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How to prepare your dog for a photo session

Dog ready for photo session

I have done many pet photo sessions with my own dogs. We sometimes just go straight out and start taking photos, but my dogs just love dirt, digging rolling and being dogs! This is great until I go to take photos and realise they are dirt covered and grass stained! These are my own tips from my experience to get your dog looking their absolute best! I also recommend products I personally use. Please note that I am providing affiliate links, but these are products I absolutely love, use and recommend. Read on to find out more…

Grooming prep
 

Start by getting ready to wash your pet! My first and most important tip is get everything organised before you even get your pet! Ensure all the towels and everything you need is in arms reach. There is nothing worse than having a wet dog and not being able to reach the towel! I use a cheap shower attachment in the bathtub, but some people are lucky enough to have a proper shower head or a twist-on connection to their tap (I wish I had different taps!) I recommend having towels on the ground as well as some ready for drying.

 
Use products that suit your dog. My dogs all have white paws, fronts and collars. I always use a dog or horse specific Whitening and Brightening Shampoo on their whites. On my dog that is mostly black, I use a Black Gloss Shampoo. This means that stains are removed from white areas and the dark parts of her coat are glossy and rich. Both these products are gentle and leave the coat clean and smelling nice. I always add a few pumps of Relax Shampoo because I love the scent and they do seem relaxed after a bath using it!
 
wash and rinse
 
After a good rinse, always make sure to leave time to use conditioner! I always used to skip conditioner because I didn’t really understand the benefits. Now I have discovered that a really good lather of conditioner will help remove all the dead hair! I’ve noticed a huge reduction in shedding using a dog Conditioner. I also use a few pumps of Relax Conditioner because again, I love the scent! I do another rinse after this and watch all the dead hair fall away (another tip, make sure to clean the drain afterwards!)
 
This step is optional. I really love making sure my dogs have minimal staining on them, so I also finish off with a rinse of Mighty Bright. This can cause some purple residue, so make sure you follow the instructions on the bottle.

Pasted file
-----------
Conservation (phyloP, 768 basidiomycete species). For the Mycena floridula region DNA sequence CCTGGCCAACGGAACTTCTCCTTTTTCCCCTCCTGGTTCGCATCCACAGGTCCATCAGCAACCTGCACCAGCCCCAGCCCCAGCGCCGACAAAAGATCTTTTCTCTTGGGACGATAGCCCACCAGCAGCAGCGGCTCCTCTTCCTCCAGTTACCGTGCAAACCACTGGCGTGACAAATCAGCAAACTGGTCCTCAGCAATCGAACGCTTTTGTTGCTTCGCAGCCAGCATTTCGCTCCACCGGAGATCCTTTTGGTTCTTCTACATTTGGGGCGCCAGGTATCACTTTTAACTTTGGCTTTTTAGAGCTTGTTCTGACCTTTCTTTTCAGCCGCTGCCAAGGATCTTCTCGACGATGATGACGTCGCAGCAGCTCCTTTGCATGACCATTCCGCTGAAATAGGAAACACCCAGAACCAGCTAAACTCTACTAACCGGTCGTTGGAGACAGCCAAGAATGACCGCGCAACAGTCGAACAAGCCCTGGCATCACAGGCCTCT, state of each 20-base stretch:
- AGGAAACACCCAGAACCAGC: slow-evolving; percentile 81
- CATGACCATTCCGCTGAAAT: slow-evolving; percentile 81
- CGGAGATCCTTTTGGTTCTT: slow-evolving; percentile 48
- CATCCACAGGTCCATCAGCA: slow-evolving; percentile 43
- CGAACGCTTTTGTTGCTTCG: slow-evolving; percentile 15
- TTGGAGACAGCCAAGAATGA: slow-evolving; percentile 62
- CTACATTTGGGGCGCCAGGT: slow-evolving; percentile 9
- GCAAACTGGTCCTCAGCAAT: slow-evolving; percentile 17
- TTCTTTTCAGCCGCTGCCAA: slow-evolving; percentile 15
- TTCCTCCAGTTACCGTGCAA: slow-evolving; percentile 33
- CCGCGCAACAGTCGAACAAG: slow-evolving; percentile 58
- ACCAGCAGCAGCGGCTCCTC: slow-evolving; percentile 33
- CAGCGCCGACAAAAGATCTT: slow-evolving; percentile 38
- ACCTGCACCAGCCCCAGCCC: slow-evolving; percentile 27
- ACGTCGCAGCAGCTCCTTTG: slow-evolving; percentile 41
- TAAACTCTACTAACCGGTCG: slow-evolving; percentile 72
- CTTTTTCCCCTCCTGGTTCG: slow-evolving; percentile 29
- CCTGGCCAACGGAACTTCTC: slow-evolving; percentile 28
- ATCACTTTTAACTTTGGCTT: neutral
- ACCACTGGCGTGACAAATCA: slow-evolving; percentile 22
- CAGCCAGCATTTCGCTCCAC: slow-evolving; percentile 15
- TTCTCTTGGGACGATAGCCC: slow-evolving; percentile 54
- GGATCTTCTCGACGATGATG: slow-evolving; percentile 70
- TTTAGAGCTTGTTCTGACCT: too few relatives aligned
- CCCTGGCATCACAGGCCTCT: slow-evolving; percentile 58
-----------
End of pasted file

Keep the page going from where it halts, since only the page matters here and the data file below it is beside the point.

I always let my dogs have a good shake and then I do a really thorough towel dry to start the drying process. This does create a wet mess in the bathroom, but it saves me time drying. Once towel drying is done, I use Relax Conditioning Spray by spraying it and massaging it in to their coat. This works like a lovely smelling de-tangler/leave in conditioner.
 
dry and brush
 
Next up is blow drying using a Dog Blow Dryer. This is very important as a pet blow dry shouldn’t use heat (like a human one, which gets too hot for dogs) and dries their coat quickly. The goal here is to not only dry their coat, but also blow out any dead fur. Using a proper blow dryer is one of the most effective ways to remove dead hair and to prevent matting. Damp hair will matt very easily, so make sure to get your dog as dry as possible!
 
The final step is brushing! I use a Undercoat Rake which is perfect for brushing (without tearing the hair) but also removing any remaining dead undercoat and knots. This leaves the coat looking glossy and neat. Be sure to focus on behind the ears, around the neck, chest, stomach and pants area. These areas are prone to tangles and matting.
 
Groomed Aussie Shepherd
 
By doing all this, my dogs all have beautiful, shiny and tangle-free coats. Shedding is minimal and they rarely have any stains on their fur. The other bonus is that in our warm climate, they don’t overheat, as they never have an overload of undercoat making them hot. If you are new to grooming, make sure to incorporate treats and lots of positive rewards for your dog. Mine have been groomed since birth, so they know the routine. Don’t expect a dog that hasn’t been properly introduced to grooming to accept it without some extra work.

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